A Reflection On My Douchebag Years
Marc Lotenberg | CEO, Surface Magazine

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Why Should You Care

In his 20s, Marc Lotenberg founded 944 Media, a marketing company that published a lifestyle and entertainment magazine, using money he had received for his Bar Mitzvah and “an unbelievable amount of credit card debt.” After a fall out inspired a desire to change his life, Marc is now CEO of widely respected arts publication, Surface Magazine.


Marc Lotenberg is the CEO of Surface Magazine, a successful publication which focuses on contemporary design.

In his 20s Marc founded 944, a magazine that focused on fashion, entertainment and lifestyle. He initially funded the magazine on his own using money he had received for his Bar Mitzvah and “an unbelievable amount of credit card debt.”

The magazine was initially successful, and, in 2008, Marc was named Inc’s top 30 under 30 as CEO of 944 Media.

Though, in 2010, 944 Media filed for chapter 11 bankruptcy, Lotenberg bounced back with new successful endeavors.

Marc is currently the CEO of Surface Magazine and GenArt based in NYC, two successful media and art enterprises.

In the past few years, Marc has also spent some time in Kenya working in an orphanage.

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You can’t tell someone heartbreaks are important, falling on your face is important, getting kicked while you’re down is important, I think it teaches you so much and if you learn from each of those things it makes you into a great person. If you keep doing it well then you’re an idiot.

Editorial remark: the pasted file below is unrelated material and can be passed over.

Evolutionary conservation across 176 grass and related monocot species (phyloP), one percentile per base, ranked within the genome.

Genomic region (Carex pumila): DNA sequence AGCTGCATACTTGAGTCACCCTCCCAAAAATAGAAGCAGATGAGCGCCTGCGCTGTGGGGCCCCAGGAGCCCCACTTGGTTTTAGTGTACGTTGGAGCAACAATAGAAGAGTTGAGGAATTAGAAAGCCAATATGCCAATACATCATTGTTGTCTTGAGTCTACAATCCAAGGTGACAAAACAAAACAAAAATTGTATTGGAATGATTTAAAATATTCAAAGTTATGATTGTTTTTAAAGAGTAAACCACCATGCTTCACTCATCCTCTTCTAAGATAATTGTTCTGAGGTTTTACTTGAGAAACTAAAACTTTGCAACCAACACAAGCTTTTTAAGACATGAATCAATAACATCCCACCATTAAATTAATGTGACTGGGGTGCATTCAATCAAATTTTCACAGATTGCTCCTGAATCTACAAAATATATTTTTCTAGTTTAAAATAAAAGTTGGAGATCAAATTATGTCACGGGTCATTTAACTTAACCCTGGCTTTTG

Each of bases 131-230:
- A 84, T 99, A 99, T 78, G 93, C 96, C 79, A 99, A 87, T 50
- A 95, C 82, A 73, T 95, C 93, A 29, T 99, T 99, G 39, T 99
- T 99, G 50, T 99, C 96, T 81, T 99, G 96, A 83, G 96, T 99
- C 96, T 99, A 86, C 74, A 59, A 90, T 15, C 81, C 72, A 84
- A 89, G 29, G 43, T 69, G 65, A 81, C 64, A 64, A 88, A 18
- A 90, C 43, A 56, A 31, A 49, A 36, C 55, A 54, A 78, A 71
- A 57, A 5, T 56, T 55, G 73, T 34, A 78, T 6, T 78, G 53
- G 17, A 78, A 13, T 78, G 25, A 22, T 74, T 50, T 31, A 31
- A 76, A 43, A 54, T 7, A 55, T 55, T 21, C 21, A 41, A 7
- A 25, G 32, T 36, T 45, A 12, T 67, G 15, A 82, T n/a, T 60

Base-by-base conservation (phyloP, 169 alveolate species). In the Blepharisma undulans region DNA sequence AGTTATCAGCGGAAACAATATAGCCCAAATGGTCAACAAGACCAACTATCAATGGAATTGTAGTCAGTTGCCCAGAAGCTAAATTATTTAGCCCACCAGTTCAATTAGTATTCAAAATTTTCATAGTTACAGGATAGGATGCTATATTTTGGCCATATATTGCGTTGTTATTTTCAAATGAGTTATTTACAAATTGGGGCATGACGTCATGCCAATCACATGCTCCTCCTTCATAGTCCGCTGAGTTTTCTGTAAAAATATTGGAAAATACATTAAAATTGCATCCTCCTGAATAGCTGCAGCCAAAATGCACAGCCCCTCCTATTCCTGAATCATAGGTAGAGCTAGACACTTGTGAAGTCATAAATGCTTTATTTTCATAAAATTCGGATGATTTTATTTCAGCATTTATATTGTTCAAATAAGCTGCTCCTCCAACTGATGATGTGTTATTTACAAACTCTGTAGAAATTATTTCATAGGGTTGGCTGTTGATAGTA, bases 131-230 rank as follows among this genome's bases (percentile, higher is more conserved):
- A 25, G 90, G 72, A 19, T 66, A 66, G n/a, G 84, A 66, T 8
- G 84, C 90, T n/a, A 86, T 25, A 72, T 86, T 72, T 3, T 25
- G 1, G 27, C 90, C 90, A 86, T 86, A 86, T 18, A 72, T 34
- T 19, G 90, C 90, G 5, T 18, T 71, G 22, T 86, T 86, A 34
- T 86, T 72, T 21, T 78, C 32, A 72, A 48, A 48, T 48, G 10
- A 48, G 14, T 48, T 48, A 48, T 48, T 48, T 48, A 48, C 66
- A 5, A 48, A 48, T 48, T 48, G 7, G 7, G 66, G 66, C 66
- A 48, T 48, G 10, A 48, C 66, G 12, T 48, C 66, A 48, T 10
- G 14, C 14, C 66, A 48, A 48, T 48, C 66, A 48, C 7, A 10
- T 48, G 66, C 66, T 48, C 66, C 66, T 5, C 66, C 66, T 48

Hi My name’s Marc Lotenberg, CEO and creative director of Surface Magazine and Gen Art.

In my 20s, I was working on 944 the brand was about finding you know the people who made each city tick. It was at the time a very like pop culture, you know cheesy magazine, but so were those people at that stage in their career. We were always a few years ahead of the curve. For instance, Lady Gaga, we did her first-ever American Cover. Like the article, we did a performance which we paid for.

I went out there like not even knowing how to do a magazine. I’m like in my apartment making a dry erase board like “alright, it’s gotta be designed.”

I went to people and I’m like “hey I’m doing a magazine” and then they would ask me a question like “What’s your distribution?” And I’m like well, so I’d write that down and then I’d go to someone else and they’d be like “what’s going to be the page rate?” so they were the ones teaching me without even know it so I’d go back and be like okay, I’ve asked these people and like 7 of the 10 people keep asking me what the distribution is. And the other magazines don’t have good distribution. So why don’t you just make a magazine that has good distribution.

If you look at the first year of the magazine, you know there were spelling issues on the cover, major screw ups, things that were printed wrong. But there was so uch passion in the product. People we’re literally jumping out of the table when you’d bring like 100 magazines to all of these places, they would run to grab them because they never saw anything like that.